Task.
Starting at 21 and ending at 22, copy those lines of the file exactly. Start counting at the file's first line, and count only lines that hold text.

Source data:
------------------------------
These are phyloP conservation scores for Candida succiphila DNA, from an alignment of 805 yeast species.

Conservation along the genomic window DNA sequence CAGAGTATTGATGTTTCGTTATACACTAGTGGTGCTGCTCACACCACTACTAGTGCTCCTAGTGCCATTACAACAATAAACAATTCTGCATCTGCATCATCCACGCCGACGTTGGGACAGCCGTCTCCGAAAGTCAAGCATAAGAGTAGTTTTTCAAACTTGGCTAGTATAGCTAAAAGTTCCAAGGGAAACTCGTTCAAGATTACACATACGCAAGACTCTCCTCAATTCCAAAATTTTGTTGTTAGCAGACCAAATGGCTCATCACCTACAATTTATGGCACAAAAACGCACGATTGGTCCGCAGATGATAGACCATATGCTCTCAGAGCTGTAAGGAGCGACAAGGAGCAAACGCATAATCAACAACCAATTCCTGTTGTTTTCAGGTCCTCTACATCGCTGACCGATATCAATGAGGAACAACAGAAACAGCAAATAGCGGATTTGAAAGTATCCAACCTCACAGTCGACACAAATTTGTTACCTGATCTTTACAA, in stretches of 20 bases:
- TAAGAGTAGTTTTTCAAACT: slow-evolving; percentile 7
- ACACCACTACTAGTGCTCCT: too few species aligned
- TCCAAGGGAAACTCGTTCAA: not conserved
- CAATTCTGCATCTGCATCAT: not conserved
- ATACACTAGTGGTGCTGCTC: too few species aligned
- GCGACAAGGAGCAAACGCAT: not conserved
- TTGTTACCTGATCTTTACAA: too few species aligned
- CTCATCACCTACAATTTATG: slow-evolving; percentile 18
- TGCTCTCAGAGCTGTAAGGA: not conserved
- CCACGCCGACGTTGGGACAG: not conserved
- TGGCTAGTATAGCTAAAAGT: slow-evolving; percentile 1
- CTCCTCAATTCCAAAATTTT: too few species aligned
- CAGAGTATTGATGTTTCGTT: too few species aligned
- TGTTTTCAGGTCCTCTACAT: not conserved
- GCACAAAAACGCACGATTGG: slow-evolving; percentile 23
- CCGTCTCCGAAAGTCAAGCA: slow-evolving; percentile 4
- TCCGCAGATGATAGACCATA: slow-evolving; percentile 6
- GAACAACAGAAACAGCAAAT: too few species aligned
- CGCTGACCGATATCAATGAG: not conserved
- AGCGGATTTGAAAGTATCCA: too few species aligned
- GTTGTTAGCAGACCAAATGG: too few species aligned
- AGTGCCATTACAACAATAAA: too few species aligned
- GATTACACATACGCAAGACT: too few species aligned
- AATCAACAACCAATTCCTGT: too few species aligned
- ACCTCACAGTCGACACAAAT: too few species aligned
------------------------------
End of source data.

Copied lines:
- CGCTGACCGATATCAATGAG: not conserved
- AGCGGATTTGAAAGTATCCA: too few species aligned